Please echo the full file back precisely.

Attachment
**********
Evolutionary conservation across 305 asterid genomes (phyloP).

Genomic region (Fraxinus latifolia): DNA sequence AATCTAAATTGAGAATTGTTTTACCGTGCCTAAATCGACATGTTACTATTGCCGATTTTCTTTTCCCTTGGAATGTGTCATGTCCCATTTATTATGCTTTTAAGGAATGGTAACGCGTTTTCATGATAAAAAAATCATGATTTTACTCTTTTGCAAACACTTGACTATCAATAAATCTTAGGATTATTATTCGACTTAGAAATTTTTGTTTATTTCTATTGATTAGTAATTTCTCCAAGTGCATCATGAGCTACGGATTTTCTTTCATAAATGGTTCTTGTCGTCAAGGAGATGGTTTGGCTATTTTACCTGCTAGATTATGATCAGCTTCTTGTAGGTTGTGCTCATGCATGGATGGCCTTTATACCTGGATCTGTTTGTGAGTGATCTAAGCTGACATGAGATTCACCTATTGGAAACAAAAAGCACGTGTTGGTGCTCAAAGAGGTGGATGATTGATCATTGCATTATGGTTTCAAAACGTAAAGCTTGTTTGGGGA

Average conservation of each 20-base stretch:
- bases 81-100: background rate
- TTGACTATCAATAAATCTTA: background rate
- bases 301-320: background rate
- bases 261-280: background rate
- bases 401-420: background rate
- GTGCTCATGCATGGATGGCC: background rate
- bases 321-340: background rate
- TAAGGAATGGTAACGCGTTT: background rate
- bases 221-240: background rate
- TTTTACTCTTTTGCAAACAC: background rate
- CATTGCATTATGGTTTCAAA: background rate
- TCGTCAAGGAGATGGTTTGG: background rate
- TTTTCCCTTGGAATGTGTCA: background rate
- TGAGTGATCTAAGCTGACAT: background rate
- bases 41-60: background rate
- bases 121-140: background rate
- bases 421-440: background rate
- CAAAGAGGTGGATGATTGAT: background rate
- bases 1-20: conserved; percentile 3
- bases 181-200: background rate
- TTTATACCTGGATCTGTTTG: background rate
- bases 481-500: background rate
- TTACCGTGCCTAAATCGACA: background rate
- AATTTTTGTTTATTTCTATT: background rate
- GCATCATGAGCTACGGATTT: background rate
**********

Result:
Evolutionary conservation across 305 asterid genomes (phyloP).

Genomic region (Fraxinus latifolia): DNA sequence AATCTAAATTGAGAATTGTTTTACCGTGCCTAAATCGACATGTTACTATTGCCGATTTTCTTTTCCCTTGGAATGTGTCATGTCCCATTTATTATGCTTTTAAGGAATGGTAACGCGTTTTCATGATAAAAAAATCATGATTTTACTCTTTTGCAAACACTTGACTATCAATAAATCTTAGGATTATTATTCGACTTAGAAATTTTTGTTTATTTCTATTGATTAGTAATTTCTCCAAGTGCATCATGAGCTACGGATTTTCTTTCATAAATGGTTCTTGTCGTCAAGGAGATGGTTTGGCTATTTTACCTGCTAGATTATGATCAGCTTCTTGTAGGTTGTGCTCATGCATGGATGGCCTTTATACCTGGATCTGTTTGTGAGTGATCTAAGCTGACATGAGATTCACCTATTGGAAACAAAAAGCACGTGTTGGTGCTCAAAGAGGTGGATGATTGATCATTGCATTATGGTTTCAAAACGTAAAGCTTGTTTGGGGA

Average conservation of each 20-base stretch:
- bases 81-100: background rate
- TTGACTATCAATAAATCTTA: background rate
- bases 301-320: background rate
- bases 261-280: background rate
- bases 401-420: background rate
- GTGCTCATGCATGGATGGCC: background rate
- bases 321-340: background rate
- TAAGGAATGGTAACGCGTTT: background rate
- bases 221-240: background rate
- TTTTACTCTTTTGCAAACAC: background rate
- CATTGCATTATGGTTTCAAA: background rate
- TCGTCAAGGAGATGGTTTGG: background rate
- TTTTCCCTTGGAATGTGTCA: background rate
- TGAGTGATCTAAGCTGACAT: background rate
- bases 41-60: background rate
- bases 121-140: background rate
- bases 421-440: background rate
- CAAAGAGGTGGATGATTGAT: background rate
- bases 1-20: conserved; percentile 3
- bases 181-200: background rate
- TTTATACCTGGATCTGTTTG: background rate
- bases 481-500: background rate
- TTACCGTGCCTAAATCGACA: background rate
- AATTTTTGTTTATTTCTATT: background rate
- GCATCATGAGCTACGGATTT: background rate